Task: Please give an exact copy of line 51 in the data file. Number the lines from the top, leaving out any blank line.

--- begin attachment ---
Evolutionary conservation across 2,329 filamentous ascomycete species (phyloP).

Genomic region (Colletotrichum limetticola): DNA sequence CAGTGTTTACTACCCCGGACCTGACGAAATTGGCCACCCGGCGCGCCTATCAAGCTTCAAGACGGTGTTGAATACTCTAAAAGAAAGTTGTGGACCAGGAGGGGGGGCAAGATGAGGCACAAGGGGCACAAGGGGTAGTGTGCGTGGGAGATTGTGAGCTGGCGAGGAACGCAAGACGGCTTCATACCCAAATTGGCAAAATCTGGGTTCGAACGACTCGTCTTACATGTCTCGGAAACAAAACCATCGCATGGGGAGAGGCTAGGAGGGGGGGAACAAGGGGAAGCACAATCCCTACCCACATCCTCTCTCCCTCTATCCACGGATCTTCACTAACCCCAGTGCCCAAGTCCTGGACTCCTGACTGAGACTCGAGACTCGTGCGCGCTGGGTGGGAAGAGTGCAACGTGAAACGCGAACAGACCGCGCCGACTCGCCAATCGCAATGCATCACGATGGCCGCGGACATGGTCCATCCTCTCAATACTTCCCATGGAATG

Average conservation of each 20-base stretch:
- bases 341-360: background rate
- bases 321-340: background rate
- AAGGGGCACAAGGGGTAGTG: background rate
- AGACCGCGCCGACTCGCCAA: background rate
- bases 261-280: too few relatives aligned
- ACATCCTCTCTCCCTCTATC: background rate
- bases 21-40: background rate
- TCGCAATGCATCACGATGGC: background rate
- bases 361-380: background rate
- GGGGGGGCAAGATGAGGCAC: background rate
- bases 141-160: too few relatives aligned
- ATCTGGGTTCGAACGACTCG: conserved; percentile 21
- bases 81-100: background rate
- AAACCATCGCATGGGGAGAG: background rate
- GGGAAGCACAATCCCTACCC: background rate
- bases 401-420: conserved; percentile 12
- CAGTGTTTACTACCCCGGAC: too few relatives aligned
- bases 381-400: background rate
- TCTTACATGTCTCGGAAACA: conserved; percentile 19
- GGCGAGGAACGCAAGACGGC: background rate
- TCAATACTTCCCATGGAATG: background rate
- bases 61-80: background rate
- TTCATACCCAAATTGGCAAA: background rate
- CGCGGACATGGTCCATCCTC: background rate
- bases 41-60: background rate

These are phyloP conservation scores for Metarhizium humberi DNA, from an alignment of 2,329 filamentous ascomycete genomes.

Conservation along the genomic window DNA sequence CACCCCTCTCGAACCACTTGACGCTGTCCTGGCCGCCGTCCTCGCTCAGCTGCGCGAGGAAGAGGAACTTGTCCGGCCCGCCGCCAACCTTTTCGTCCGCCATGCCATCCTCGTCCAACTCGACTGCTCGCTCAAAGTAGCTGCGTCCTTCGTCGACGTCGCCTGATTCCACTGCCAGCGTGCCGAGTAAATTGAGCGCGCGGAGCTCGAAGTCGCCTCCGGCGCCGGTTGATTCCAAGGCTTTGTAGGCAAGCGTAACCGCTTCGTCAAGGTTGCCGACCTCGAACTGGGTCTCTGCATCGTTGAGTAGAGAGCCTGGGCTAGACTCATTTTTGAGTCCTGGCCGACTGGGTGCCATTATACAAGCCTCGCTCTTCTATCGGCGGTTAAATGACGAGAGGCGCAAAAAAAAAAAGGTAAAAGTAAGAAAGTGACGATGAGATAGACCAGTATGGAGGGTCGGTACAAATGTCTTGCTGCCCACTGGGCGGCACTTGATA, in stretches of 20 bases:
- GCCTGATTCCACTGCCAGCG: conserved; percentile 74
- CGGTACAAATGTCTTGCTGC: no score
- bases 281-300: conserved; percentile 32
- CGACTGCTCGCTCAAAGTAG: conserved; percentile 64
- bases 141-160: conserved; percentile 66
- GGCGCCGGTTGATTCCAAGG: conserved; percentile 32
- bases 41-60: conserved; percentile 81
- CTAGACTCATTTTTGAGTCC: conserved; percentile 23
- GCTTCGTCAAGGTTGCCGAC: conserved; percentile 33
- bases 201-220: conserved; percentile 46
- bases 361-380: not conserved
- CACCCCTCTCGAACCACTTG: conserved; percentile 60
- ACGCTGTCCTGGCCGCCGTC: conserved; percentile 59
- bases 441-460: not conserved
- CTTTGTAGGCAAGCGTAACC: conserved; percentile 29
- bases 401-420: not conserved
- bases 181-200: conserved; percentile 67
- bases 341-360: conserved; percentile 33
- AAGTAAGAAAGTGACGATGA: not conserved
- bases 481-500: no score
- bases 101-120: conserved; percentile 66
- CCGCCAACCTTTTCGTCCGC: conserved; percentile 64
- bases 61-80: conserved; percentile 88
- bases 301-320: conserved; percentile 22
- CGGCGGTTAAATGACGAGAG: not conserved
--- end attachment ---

- bases 101-120: conserved; percentile 66